I have put forth a tremendous amout of effort and research, and continue to do so, to create a presentation that is as unbiased as possible. The intent of this ongoing exploration and writing is to begin a conversation, a vital conversation, that needs to take place between the dentist and hygienist, community-wide.
It is my belief that we will only have a chance of bringing our beloved co-provider back, if this dialogue takes place.
Numbers don’t lie
According to the US Bureau of labor statistics for the year 2020, there are 139,200 (3) dentists and 206,100 Dental Hygienists (4) in the United States. That’s a ratio of 2:3, dentist to RDH. In 2019, 7311 hygienists graduated for RDH school and 6350 Dentists graduated, which leaves us to a closer ratio of 1:1 (5). Further examining the statistics, I have found that in the last 10 year schools have increased graduates from RDH programs by 7.8%, yet DDS programs have upped their graduates by 37%.
So, the question begs: is there a shortage of hygienists or have dental schools created an overpopulation of dentists? Have we, truthfully, failed to train enough hygienists to support the patients presenting into dental offices? And if either one is the case, why have we just caught this discrepancy at the heels of the pandemic?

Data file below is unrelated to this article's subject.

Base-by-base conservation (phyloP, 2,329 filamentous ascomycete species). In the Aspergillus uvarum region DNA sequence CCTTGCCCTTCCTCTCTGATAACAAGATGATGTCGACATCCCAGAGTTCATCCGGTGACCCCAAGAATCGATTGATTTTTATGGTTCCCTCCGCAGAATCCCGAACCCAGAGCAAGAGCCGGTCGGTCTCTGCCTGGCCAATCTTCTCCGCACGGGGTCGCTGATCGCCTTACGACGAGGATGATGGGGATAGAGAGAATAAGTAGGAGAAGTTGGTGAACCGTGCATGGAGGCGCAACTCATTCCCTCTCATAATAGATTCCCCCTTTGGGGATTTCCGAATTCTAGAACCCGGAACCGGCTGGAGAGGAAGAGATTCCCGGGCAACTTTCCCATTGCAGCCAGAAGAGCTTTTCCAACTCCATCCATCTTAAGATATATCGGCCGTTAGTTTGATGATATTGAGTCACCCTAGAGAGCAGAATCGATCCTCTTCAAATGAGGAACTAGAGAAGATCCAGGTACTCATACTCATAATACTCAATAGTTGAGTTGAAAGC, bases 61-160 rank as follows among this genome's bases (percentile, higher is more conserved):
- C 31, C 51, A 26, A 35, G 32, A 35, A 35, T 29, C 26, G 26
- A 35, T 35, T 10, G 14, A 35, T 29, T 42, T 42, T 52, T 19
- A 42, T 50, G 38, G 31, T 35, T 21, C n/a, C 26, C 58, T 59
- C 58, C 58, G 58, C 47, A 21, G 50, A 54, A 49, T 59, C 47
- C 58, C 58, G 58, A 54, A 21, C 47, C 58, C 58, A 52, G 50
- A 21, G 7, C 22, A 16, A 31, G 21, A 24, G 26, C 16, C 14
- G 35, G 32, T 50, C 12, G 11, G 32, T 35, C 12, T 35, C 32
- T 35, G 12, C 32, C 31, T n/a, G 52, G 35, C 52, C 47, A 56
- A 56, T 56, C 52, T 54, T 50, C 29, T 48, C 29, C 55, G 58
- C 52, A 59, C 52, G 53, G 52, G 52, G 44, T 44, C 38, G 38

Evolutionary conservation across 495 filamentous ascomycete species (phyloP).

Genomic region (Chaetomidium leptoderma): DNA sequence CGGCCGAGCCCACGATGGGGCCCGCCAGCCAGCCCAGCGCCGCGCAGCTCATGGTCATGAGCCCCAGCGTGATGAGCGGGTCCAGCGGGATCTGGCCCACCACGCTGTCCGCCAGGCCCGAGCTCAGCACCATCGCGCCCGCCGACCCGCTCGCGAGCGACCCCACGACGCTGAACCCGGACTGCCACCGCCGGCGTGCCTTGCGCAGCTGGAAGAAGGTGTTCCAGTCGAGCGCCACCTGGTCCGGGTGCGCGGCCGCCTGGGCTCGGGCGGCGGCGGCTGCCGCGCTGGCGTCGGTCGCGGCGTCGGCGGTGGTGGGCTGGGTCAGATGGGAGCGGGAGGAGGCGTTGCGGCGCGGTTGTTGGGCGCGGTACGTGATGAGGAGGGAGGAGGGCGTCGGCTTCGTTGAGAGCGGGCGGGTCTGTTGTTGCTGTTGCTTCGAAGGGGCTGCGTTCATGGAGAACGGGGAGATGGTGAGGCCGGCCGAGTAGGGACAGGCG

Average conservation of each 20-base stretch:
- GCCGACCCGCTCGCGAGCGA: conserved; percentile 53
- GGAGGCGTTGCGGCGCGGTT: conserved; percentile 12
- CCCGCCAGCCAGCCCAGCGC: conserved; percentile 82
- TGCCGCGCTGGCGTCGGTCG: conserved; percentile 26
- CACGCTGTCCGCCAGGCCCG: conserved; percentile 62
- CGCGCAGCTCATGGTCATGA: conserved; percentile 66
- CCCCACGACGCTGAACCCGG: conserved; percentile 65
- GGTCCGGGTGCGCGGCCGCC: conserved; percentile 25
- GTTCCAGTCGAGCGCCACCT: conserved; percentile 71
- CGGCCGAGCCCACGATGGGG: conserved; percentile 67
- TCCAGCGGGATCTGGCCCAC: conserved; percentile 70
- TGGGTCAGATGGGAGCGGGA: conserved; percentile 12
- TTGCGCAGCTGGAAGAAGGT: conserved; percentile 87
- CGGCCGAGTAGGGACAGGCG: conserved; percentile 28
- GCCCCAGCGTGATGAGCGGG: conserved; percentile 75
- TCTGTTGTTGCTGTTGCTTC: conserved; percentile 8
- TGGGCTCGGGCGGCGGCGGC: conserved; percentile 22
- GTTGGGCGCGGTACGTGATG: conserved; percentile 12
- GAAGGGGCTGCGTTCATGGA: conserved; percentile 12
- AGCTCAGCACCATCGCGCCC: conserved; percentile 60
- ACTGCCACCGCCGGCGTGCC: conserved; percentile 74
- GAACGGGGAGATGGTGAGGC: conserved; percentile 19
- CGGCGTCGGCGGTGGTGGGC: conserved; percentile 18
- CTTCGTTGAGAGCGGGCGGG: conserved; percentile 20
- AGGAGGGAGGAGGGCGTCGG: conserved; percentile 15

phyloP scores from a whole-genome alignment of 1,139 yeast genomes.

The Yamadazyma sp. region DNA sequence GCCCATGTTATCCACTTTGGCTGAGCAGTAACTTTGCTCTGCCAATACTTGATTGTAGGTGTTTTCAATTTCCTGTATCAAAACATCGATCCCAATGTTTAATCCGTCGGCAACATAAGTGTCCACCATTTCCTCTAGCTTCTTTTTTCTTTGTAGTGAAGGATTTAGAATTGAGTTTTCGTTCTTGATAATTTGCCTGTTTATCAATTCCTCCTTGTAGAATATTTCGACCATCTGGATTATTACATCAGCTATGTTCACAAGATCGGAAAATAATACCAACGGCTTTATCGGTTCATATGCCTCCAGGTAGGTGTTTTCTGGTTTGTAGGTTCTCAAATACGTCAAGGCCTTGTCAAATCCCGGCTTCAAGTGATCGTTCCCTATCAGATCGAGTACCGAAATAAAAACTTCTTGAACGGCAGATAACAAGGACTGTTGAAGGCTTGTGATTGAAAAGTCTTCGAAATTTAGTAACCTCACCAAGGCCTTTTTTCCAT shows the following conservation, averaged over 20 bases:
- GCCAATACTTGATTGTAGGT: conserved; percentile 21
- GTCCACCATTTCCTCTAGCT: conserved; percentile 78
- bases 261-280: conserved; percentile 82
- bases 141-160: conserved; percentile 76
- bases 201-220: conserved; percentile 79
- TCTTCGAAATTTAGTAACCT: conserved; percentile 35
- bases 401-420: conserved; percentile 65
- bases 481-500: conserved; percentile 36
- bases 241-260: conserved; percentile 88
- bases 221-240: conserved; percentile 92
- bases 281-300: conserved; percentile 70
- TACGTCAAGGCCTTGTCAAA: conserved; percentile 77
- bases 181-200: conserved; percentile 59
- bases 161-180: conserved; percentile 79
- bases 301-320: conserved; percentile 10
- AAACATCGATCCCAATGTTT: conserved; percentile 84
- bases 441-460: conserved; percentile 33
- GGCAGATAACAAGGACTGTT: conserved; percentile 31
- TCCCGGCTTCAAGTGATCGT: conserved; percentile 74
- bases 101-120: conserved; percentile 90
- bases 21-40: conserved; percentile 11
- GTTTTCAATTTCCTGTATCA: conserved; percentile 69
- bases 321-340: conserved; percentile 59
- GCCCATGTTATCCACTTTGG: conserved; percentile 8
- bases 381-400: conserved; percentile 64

Are they really leaving?
To top the discrepancy in the ratio between the dentist and the RDH, is it possible that the shortage of hygienists has been exasperated by the pause that the pandemic has brought? Is it possible that in the months since March 2020, we have reopened our clinic doors to find that we are under-supported in our hygiene department? Is it really true that we’ve come to a point where RDHs are leaving our profession in harrowing numbers? And then, more questions arise: why are they leaving? What will this mean for dentistry?